Treebeard's Stumper Answer
My thoughts are with the space shuttle Columbia this sad week. I stand with grief and respect for the
STS-107science mission and that remarkable crew. They did many microgravity experiments this trip, including three experiments with flames and combustion, one of my very first stumpers. We speak easily of microgravity, zero-g, free fall, and being weightless. But the Earth's gravity does not suddenly stop in space, or else the shuttle (and Moon) would fly away instead of orbiting our planet. How can there be "zero-gravity" so close to home? What can we learn?
This "zero-g" photo is from the collection of STS-107 mission photos at spaceflight.nasa.gov. Don't try this at home! The NASA photo caption reads:A few of the STS-107 crewmembers pose for a photo in the SPACEHAB Research Double Module aboard the Space Shuttle Columbia. Clockwise from the bottom are astronauts David M. Brown, mission specialist; Michael P. Anderson, payload commander; Kalpana Chawla, mission specialist; and payload specialist Ilan Ramon. The Combustion Module-2 (CM-2) facility is visible in the background. Ramon represents the Israeli Space Agency.
I had this stumper in mind before the Columbia was lost last Saturday. We talked about it in my science classes last week on Tuesday, January 28, the anniversary of the space shuttle Challenger disaster. I remember exactly where I was when I heard the news. Julie woke me with the news on Saturday morning, and I said "No, that was years ago...." I was ready to drop this stumper, but a young DMS student asked something like "I don't get it, what does the space shuttle do?" I think my questions are just right: How can there be "zero-gravity" so close to home? What can we learn from the experiments? Is it worth it?
For more info on the space shuttle Columbia disaster, check out NASA, Space.com, the Columbia Loss FAQ, and all the usual Internet sources.
Gravity always attracts. The space shuttle crews float because they are falling, but they fall around the Earth instead of down. Isaac Newton thought of a cannon on an impossibly tall mountain. Air drag and gravity would bring a normal cannon ball down. But imagine shooting a projectile so fast and high that the curve of its fall matches the curve of the Earth. That's an orbit. It's always falling so an onboard scale would register no weight. We can all experience zero-g for a moment at any amusement park. Only in space can a few fall for weeks and advance our knowledge. Ad astra!
Trevor was the first DMS student to figure this out. It was not obvious to my students, and I'm not surprised.
Sir Isaac Newton first explained the idea of an orbit in his 1687 Principia Mathematica. (Though I believe the familiar picture (right) is from his Treatise of the System of the World written in the 1680s?) Imagine a mountain so tall that the summit stands above the Earth's atmosphere. Now fire a cannon straight out from the top. The cannonball falls of course, but with more speed it will go farther around the curve of the planet. With enough speed, it will not hit the Earth at all, but will fall towards the Earth just as fast as the earth curves away from it. With no air resistance above the atmosphere to slow it down, the projectile will travel forever in a circular (or elliptical) orbit around the Earth. It's a brilliant thought experiment that explains everything in an "Aha!" kind of way, and Newton had the math behind it to explain the details. An orbiting body like the Moon or the space shuttle is falling just like an apple from a tree under the force of gravity. Distance and speed make the trajectory different, but they are falling all the time under the same force of gravity.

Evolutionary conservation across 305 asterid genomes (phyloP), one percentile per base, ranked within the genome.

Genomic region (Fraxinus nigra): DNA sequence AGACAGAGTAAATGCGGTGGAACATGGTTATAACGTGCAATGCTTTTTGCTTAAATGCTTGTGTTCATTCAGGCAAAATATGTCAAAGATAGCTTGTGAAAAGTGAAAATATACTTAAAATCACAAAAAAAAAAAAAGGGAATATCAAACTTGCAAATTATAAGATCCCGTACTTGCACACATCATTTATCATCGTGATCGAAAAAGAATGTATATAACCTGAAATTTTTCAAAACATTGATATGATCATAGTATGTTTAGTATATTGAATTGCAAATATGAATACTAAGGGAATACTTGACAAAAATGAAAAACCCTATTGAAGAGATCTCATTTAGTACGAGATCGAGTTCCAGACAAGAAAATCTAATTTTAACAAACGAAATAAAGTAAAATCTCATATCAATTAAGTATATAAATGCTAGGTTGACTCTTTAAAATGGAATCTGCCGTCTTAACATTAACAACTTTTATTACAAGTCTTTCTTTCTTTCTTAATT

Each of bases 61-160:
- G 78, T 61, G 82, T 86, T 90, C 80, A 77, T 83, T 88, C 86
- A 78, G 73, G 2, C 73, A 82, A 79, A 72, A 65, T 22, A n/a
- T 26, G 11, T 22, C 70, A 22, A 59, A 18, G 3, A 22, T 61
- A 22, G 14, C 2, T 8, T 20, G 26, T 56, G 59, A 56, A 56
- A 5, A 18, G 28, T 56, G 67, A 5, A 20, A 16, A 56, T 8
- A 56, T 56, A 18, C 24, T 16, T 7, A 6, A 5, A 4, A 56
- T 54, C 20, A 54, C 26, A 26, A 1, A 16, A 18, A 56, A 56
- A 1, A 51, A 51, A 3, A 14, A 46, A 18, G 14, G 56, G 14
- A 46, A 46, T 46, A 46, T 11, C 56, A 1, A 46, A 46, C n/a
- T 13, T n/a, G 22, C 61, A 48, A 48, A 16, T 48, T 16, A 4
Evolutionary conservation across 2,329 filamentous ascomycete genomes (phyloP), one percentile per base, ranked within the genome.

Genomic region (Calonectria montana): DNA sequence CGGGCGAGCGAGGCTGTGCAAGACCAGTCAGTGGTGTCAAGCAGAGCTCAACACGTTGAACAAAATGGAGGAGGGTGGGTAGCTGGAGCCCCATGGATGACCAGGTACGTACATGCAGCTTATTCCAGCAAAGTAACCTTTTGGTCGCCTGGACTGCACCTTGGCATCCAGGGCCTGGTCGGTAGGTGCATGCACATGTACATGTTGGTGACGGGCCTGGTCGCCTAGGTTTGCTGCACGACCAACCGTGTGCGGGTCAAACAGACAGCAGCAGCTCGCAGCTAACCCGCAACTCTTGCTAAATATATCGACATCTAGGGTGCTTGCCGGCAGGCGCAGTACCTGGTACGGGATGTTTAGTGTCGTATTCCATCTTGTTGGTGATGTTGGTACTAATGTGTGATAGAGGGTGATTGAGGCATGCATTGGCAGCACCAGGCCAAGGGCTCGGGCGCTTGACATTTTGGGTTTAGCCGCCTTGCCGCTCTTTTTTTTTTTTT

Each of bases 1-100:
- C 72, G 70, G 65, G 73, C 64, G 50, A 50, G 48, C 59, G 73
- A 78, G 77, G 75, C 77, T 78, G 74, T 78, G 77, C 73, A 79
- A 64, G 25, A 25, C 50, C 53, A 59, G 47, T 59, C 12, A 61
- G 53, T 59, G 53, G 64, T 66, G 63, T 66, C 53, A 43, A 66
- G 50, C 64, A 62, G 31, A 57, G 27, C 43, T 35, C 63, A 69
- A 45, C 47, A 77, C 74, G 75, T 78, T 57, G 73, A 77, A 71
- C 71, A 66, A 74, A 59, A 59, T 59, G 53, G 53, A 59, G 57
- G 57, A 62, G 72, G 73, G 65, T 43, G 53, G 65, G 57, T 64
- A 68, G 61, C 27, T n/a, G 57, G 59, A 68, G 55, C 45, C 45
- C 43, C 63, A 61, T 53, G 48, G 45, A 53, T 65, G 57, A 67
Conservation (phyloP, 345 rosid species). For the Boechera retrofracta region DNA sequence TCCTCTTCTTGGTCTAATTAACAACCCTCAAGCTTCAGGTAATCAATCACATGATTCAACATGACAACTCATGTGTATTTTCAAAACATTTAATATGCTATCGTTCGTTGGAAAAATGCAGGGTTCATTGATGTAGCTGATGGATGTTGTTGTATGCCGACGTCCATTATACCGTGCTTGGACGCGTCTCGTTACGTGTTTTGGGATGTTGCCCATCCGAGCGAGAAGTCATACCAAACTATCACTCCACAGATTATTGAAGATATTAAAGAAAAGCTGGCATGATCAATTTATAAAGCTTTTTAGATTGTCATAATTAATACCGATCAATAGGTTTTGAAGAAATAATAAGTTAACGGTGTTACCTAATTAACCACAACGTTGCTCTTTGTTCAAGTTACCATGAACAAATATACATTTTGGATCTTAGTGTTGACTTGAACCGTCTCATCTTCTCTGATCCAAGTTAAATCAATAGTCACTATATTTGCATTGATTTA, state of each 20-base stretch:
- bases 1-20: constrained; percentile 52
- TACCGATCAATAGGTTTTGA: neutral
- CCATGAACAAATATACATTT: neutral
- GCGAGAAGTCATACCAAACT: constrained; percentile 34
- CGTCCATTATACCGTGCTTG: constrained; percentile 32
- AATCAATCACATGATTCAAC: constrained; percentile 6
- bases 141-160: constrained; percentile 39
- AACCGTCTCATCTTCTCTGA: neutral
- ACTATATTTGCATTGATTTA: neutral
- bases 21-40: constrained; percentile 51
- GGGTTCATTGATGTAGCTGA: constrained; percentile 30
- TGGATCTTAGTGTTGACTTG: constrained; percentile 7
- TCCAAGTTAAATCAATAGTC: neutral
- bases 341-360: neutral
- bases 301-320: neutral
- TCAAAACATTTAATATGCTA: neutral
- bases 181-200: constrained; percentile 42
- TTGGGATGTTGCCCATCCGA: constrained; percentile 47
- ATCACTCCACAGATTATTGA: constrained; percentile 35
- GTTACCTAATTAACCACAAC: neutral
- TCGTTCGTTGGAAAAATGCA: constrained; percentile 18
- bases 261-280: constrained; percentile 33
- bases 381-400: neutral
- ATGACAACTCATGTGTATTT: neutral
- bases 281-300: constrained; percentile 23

I don't have to do a physics lesson about gravity here, since it's already been done many times on the Web, eg at The Physics Classroom. I'll try to do this without (much) math, but it's like a burger without the meat.
For one thing, we have the wrong idea of what the space shuttle path around the Earth looks like. I think of the space shuttle as "way up there". In fact the shuttle is in a low orbit of about 300 kilometers or 200 miles above the surface. The Earth's radius is about 6,400 kilometers or 4000 miles. In round numbers, the ratio comes to
orbit height 300 km 200 miles 1 ------------ = ------- = ---------- = -- earth radius 6000 km 4000 miles 20
That's the radius, so the ratio is about 1/40 for the diameter. If I show the Earth as a 180 pixel diameter (not-quite) circle like Newton's classic picture above, then the space shuttle orbit is not quite 5 pixels above it. Newton's impossible mountain is 17 pixels high, more like 750 miles. Of course gravity is still a factor this close to Earth, about 90% of normal.
64002 gs = ----------- = 0.91 g (6400+300)2
And yes, a satellite could "in principle" orbit at treetop level if there were no mountains or buildings in the way and no air drag to slow it down. Could a satellite also orbit inside the Earth through an airless tunnel? Would it be faster or slower? Now there's a mass transit system!
Newton's Mountain (top) and the
real space shuttle orbit (below).
The space shuttle circles in a near-earth orbit, and the atmosphere is even closer. Consider this sunrise photo by the space shuttle Endeavor STS-47 crew (from APOD, 15 Jan 2000), and the comment by someone who has been there: